Chapter 15
Free as in Freedom: Richard Stallman's Crusade for Free Software

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Table of Contents



Chapter 1

Chapter 2

Chapter 3

Chapter 4

Chapter 5

Chapter 6

Chapter 7

Chapter 8

Chapter 9

Chapter 10

Chapter 11

Chapter 12

Chapter 13

Chapter 14

Chapter 15

Chapter 16

Chapter 17

Project Gutenburg

For the most part, I have chosen to use the term
GNU/Linux in reference to the free software operating
system and Linux when referring specifically to the
kernel that drives the operating system. The most
notable exception to this rule comes in Chapter 9 . In
the final part of that chapter, I describe the early
evolution of Linux as an offshoot of Minix. It is safe
to say that during the first two years of the project's
development, the operating system Torvalds and his
colleagues were working on bore little similarity to
the GNU system envisioned by Stallman, even though it
gradually began to share key components, such as the
GNU C Compiler and the GNU Debugger.

This decision further benefits from the fact that,
prior to 1993, Stallman saw little need to insist on credit.

Some might view the decision to use GNU/Linux for later
versions of the same operating system as arbitrary. I
would like to point out that it was in no way a
prerequisite for gaining Stallman's cooperation in the
making of this book. I came to it of my own accord,
partly because of the operating system's modular nature
and the community surrounding it, and partly because of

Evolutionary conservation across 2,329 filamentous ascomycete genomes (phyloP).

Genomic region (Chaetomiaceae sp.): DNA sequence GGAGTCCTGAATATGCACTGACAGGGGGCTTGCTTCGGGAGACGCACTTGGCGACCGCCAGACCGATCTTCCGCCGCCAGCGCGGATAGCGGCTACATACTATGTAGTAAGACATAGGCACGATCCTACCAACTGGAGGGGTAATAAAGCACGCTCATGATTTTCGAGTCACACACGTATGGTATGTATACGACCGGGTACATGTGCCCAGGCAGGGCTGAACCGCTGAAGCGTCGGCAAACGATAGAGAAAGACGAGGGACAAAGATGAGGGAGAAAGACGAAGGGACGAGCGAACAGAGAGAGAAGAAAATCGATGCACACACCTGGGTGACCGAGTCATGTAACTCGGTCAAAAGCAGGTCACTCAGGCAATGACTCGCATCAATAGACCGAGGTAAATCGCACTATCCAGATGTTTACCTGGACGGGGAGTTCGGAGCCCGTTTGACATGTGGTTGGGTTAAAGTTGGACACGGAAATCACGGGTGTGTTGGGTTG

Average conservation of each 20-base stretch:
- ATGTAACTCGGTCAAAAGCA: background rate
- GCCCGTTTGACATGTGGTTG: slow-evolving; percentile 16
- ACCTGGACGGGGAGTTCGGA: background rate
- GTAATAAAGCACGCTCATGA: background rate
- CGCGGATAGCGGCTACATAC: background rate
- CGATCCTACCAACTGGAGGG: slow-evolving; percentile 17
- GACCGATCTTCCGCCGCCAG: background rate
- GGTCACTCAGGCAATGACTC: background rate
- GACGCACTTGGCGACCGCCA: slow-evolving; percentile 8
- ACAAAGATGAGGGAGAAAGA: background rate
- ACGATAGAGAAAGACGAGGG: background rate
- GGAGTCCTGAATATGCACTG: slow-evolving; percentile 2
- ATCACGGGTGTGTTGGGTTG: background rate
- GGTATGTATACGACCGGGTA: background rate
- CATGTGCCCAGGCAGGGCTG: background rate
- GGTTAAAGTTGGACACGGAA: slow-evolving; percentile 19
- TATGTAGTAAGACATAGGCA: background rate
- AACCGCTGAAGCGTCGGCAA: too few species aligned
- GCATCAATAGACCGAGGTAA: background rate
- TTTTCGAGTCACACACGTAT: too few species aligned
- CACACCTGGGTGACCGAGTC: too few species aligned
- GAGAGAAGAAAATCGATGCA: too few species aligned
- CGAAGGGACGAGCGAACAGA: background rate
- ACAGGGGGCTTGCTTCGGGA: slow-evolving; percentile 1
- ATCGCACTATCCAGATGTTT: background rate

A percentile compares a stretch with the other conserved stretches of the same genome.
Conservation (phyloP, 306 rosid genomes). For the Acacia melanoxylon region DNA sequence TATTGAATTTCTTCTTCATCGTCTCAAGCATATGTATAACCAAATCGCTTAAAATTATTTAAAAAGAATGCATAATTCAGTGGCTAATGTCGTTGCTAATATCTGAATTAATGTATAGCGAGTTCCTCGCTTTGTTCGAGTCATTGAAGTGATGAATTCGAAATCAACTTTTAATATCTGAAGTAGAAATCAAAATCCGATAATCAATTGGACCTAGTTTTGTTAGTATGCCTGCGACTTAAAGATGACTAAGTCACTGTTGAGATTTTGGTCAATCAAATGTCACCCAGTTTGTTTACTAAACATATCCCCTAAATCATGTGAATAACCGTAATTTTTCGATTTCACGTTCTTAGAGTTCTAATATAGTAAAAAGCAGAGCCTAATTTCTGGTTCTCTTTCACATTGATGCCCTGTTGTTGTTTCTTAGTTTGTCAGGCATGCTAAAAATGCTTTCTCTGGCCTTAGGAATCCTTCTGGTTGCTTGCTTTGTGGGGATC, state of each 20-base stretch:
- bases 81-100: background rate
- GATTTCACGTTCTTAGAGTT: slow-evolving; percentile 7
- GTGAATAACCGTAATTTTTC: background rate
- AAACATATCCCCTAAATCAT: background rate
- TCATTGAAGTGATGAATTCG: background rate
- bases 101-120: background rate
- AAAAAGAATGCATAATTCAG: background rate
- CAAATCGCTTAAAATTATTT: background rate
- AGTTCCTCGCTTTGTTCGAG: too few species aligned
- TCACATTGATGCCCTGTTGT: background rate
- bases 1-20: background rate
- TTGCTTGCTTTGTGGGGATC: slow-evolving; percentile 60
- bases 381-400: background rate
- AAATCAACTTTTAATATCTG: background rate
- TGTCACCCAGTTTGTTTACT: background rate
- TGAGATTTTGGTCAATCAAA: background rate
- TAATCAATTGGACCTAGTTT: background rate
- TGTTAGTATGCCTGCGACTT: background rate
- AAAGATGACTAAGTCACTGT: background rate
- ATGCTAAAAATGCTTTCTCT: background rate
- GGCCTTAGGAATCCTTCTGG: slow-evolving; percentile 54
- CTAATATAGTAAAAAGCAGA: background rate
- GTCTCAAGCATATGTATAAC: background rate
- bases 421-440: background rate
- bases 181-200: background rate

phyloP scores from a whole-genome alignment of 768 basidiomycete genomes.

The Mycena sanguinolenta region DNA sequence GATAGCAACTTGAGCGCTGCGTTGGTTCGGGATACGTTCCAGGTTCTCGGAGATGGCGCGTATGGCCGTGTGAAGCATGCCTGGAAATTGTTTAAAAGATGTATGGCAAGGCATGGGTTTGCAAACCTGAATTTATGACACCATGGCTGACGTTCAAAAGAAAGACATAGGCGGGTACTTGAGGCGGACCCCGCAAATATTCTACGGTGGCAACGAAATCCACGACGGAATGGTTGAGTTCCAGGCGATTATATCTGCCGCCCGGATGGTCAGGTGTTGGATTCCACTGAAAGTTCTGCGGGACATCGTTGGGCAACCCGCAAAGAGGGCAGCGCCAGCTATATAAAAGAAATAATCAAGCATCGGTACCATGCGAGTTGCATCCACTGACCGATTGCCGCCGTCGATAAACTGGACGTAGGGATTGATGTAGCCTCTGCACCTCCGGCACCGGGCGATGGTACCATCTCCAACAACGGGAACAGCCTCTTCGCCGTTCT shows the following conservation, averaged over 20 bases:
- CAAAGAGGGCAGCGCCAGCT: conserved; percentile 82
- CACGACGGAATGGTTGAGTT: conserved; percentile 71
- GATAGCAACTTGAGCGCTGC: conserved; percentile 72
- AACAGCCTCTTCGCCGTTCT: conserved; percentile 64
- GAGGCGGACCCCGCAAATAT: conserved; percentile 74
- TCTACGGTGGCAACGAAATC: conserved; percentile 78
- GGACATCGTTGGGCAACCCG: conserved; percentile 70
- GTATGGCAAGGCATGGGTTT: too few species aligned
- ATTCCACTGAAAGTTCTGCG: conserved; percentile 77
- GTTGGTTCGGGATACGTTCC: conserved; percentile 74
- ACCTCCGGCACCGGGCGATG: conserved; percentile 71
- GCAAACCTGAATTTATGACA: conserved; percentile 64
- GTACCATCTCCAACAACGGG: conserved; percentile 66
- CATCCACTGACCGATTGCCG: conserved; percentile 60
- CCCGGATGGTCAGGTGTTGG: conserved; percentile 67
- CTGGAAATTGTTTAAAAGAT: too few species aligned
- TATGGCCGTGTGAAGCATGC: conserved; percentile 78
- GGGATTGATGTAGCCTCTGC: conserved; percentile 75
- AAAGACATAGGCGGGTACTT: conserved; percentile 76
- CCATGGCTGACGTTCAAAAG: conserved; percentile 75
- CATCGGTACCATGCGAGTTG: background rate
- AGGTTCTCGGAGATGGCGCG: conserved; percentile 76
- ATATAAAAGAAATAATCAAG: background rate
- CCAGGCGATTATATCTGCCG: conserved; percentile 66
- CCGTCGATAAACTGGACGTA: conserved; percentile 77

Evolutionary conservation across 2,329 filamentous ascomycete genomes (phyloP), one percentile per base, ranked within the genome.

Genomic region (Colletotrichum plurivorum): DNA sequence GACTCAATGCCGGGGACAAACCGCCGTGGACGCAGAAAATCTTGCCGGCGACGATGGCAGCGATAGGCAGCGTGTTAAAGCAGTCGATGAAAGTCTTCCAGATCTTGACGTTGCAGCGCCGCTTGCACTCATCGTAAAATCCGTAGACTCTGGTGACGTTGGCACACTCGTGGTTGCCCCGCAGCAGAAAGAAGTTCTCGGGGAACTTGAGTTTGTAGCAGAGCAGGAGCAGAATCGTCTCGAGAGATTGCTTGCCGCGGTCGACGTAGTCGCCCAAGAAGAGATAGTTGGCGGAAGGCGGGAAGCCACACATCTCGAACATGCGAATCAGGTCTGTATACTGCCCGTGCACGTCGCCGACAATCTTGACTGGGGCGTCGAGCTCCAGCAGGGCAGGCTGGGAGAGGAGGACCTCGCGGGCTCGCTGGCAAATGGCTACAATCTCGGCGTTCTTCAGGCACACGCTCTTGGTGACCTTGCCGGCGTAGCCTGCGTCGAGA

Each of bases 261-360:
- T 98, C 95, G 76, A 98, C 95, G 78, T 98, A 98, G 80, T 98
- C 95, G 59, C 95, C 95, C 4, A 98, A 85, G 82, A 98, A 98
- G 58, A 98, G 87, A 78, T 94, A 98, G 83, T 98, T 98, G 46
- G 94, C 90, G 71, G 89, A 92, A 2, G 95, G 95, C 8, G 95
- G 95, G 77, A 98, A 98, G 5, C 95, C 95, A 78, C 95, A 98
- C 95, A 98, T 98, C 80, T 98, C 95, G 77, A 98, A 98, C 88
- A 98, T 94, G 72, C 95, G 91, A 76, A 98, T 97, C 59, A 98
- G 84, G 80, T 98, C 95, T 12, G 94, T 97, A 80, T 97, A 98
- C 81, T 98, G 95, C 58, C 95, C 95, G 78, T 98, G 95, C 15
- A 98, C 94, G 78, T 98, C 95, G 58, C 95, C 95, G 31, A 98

the apolitical nature of the Linux name. Given that
this is a biography of Richard Stallman, it seemed
inappropriate to define the operating system in
apolitical terms.

In the final phases of the book, when it became clear
that O'Reilly & Associates would be the book's
publisher, Stallman did make it a condition that I use
"GNU/Linux" instead of Linux if O'Reilly expected him
to provide promotional support for the book after
publication. When informed of this, I relayed my
earlier decision and left it up to Stallman to judge
whether the resulting book met this condition or not.
At the time of this writing, I have no idea what
Stallman's judgment will be.

A similar situation surrounds the terms "free software"
and "open source." Again, I have opted for the more
politically laden "free software" term when describing
software programs that come with freely copyable and
freely modifiable source code. Although more popular, I
have chosen to use the term "open source" only when
referring to groups and businesses that have championed
its usage. But for a few instances, the terms are
completely interchangeable, and in making this decision
I have followed the advice of Christine Peterson, the
person generally credited with coining the term. "The
`free software' term should still be used in
circumstances where it works better," Peterson writes.
"[`Open source'] caught on mainly because a new term
was greatly needed, not because it's ideal."